Stress-induced glycolysis is mediated by adrenalin

Discussion in 'Scientific Studies' started by haidut, Mar 21, 2014.

  1. haidut

    haidut Member

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    A nice study that ties together the hypoglycemic state of shock with increased levels of lactate and pyruvate - all caused by adrenalin. Anti-adrenalin agents (beta "receptor" blockers) successfully ameliorated the condition. I wonder if clonidine would do the same given another study I found, that I will post later on, stating that clonidine protected against shock/endotoxin in liver/gut/brain.

    http://www.ncbi.nlm.nih.gov/pubmed/18323749
     
  2. Blossom

    Blossom Moderator

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    That kind of explains in a nutshell why stress is so damaging. Since following this approach I can definitely pinpoint when stress is the root cause of a problem. Prior to regaining my health this wasn't the case. I always enjoy your informative posts haidut!
     
  3. jyb

    jyb Member

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    On that note, why aren't beta-blocker rarely mentioned on this forum? Wikipedia states that they are sometimes used over the counter by athletics/musicians to suppress anxiety. Maybe they carry too much side effect for a regular use?
     
  4. Blossom

    Blossom Moderator

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    I believe they have been associated with the onset of CHF. Maybe that is why?
     
  5. aguilaroja

    aguilaroja Member

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    The following reflects my views, which are neither an accurate or full understanding of Dr.Peat's.

    First, adrenalin and biological stress responses are adaptive. One way to view them as short term compromises, as a bridge to, hopefully, long term restoration.

    Second, life needs stimulation, and excitation. However, over-stimulation and exhaustive excitation become dangerous. In an ideal world, I suppose there would be mild, measured, varied stimulation to engage the creative faculties.

    Third, blunting some downstream effects of adrenalin is different from relieving the need for adrenalin in the first place. Restorative measures (thyroid, sugar, CO2, many others) may provide some of the mobilization & circulation functions of adrenalin without shifting into a dominant catabolic mode.

    If "energy and structure are interdependent, at every level", extreme states would evoke or accompany metabolism in hazardous decline. It is interesting how the "stress" signaling is so entwined with the end products of disturbed energy, specifically in this reference.

    In a similar way to thyroid being representative of but not the whole of restorative metabolism, adrenalin (and in their different ways, cortisol, estrogen, histamine, etc.) represents emergency metabolism.

    "Selectively" blocking high adrenalin effects, whether high blood pressure or lactate accumulation, has uses. Orthodox health care relies of some of these bits. But Beta-blockers, other "anti-adrenergic agents" and "conversely" "sympathomimetics" (say, α2 adrenergic agonists like clonidine) have a limited context. They can easily result in symptoms found in states of decline: fatigue, low blood pressure, depression, sleep disturbance, others....Many persons have bothersome symptoms using these medicines, considered to be "successful" for their prescribed indication.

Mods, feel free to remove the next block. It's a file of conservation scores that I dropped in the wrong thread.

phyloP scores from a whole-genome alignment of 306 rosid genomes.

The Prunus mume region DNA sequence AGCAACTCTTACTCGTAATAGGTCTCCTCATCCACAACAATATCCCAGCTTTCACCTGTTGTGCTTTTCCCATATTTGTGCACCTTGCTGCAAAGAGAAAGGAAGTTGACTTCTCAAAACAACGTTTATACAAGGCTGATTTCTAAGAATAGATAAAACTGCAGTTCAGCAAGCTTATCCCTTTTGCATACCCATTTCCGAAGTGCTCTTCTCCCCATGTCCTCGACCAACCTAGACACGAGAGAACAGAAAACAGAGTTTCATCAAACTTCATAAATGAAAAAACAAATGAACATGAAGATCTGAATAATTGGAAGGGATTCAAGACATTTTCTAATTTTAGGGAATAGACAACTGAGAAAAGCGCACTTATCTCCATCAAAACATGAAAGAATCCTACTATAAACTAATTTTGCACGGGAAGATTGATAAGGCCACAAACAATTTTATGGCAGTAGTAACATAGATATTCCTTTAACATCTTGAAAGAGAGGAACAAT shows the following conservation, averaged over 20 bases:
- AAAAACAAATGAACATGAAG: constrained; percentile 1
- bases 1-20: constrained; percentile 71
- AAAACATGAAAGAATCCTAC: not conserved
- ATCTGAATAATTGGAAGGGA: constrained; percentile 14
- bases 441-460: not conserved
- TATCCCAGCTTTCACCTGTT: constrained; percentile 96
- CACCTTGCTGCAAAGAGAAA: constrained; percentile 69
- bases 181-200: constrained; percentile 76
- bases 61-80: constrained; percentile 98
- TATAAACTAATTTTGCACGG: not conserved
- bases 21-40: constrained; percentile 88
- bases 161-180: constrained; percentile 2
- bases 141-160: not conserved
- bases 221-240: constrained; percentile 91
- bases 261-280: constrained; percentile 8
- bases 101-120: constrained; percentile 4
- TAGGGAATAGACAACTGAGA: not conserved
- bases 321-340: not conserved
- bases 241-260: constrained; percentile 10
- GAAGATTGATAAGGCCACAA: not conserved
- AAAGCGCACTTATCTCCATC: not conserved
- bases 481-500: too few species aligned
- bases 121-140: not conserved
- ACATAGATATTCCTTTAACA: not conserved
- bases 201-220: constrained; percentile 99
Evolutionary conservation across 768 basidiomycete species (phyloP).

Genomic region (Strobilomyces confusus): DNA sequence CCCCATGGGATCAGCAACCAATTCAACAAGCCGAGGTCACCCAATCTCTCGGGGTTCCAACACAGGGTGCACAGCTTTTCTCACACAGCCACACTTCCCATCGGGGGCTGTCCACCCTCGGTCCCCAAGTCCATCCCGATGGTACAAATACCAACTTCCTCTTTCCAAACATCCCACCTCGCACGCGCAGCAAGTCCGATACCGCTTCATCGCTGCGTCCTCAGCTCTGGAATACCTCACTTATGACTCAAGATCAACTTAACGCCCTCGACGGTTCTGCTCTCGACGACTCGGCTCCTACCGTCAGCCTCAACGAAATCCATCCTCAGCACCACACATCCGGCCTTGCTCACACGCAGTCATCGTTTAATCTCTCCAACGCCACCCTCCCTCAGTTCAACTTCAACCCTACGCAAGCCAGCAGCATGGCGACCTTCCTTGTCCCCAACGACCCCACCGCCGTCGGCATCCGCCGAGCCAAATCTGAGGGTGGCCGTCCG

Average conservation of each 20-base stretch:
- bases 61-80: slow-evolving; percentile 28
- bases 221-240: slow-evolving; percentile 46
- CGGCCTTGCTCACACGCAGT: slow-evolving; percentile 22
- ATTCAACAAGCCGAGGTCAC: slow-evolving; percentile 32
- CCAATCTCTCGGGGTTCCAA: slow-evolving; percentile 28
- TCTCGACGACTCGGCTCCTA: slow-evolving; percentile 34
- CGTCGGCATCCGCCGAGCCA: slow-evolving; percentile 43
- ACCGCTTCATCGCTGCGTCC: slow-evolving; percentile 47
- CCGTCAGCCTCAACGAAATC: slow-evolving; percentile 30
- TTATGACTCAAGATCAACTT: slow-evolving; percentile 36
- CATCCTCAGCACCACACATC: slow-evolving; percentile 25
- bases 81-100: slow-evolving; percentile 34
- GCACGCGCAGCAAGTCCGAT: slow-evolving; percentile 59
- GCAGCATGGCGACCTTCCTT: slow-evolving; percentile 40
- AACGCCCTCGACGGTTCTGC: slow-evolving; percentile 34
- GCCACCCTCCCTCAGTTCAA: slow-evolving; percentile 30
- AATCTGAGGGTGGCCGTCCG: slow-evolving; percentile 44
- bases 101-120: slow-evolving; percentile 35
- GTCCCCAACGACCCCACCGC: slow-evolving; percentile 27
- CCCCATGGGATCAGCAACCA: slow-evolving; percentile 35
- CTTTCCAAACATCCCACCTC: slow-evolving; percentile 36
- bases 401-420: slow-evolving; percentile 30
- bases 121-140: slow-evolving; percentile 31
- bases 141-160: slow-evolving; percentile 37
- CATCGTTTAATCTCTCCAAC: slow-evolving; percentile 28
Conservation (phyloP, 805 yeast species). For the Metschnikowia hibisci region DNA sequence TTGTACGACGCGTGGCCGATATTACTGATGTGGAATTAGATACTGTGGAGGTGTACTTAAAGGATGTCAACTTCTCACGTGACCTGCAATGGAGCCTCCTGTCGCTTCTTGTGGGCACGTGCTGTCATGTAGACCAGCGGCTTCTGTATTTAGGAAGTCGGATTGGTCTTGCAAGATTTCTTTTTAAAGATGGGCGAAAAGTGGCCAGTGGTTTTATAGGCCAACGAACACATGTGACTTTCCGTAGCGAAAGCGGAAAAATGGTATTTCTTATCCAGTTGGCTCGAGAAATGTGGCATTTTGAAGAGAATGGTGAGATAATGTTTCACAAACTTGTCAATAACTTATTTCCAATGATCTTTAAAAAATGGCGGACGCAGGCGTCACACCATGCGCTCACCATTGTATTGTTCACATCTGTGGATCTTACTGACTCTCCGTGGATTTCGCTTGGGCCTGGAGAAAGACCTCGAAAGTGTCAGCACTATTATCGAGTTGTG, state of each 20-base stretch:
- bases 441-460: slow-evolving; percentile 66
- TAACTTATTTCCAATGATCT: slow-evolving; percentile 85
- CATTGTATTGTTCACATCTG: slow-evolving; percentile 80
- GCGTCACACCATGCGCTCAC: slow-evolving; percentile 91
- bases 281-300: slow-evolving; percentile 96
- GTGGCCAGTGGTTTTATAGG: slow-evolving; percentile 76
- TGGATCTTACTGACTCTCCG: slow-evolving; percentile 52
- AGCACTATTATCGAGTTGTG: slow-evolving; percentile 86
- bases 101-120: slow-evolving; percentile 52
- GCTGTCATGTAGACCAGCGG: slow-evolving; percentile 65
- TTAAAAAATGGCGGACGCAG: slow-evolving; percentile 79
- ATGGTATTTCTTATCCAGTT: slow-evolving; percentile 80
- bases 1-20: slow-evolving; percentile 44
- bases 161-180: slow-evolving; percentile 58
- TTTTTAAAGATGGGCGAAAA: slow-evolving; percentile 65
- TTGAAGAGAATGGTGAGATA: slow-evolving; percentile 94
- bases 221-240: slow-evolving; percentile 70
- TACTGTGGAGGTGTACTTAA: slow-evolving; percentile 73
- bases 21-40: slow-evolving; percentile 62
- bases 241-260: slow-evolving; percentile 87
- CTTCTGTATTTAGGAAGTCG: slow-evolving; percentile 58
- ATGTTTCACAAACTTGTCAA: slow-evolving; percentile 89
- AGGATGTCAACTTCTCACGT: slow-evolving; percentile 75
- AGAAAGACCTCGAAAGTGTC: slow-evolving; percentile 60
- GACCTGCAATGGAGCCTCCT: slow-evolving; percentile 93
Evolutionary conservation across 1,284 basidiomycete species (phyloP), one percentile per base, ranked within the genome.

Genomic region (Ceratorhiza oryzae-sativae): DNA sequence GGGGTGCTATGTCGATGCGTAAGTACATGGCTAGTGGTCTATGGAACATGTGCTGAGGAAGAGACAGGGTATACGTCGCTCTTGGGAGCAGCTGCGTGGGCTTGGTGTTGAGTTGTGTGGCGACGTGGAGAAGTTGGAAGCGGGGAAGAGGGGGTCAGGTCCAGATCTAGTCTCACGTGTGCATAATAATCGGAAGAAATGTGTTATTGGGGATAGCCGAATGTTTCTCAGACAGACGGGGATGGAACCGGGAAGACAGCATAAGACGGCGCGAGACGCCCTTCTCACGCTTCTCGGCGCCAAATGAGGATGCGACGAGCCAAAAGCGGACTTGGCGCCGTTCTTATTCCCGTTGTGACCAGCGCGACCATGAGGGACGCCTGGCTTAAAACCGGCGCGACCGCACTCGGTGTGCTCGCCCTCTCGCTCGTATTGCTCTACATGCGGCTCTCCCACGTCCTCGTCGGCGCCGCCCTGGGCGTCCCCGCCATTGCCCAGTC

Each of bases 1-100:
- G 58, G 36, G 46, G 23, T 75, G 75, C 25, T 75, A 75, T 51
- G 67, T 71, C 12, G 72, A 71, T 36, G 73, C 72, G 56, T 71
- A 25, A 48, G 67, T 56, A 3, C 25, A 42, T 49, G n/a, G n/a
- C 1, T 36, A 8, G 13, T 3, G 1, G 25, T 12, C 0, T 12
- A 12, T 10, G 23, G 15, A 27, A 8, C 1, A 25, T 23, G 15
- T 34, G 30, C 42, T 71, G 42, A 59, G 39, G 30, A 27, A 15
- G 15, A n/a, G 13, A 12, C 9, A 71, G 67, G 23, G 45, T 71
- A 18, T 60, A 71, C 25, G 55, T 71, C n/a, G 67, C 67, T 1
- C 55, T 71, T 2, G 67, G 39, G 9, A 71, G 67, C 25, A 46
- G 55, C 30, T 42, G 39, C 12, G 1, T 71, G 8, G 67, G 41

https://en.wikipedia.org/wiki/Beta_bloc ... se_effects
     
  6. Blossom

    Blossom Moderator

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    I personally felt terrible on a beta blocker that was prescribed as a 'safe' treatment for anxiety years ago. Later I read about the possible cardiac issue and felt fortunate that I didn't take it long term. :cry:
     
  7. aquaman

    aquaman Member

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    A friend mentioned to me today that he used a Beta Blockers a few years ago to deal with panic attacks, which came on in general as well as during eg public speaking. he said they were remarkably effective about dealing with the adrenaline.

    I have bad sleep and have done for 15 years, many 2-4am wake ups and nightmares.

    I wonder if short term use of Beta Blockers would be helpful without being harmful??
     
  8. tara

    tara Member

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    I don't know whether they would be helpful in your context or not, but I'll report my experience with beta blockers.
    Many years ago I was prescribed was nadolol and later propranolol for migraine prophylaxis; neither was very effective for that. The side effect I remember and hated at the time was that I couldn't exercise. I used to walk on hills, and if I was working hard enough to get my heart rate up towards 135 bpm, I'd start to feel faint. Even less able to keep up with my friends than usual.
     
  9. aquaman

    aquaman Member

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    Yes actually been reading that Beta Blockers are likely to cause insomnia, not help it!

    Seen this from Haidut which may be more relevant:

     
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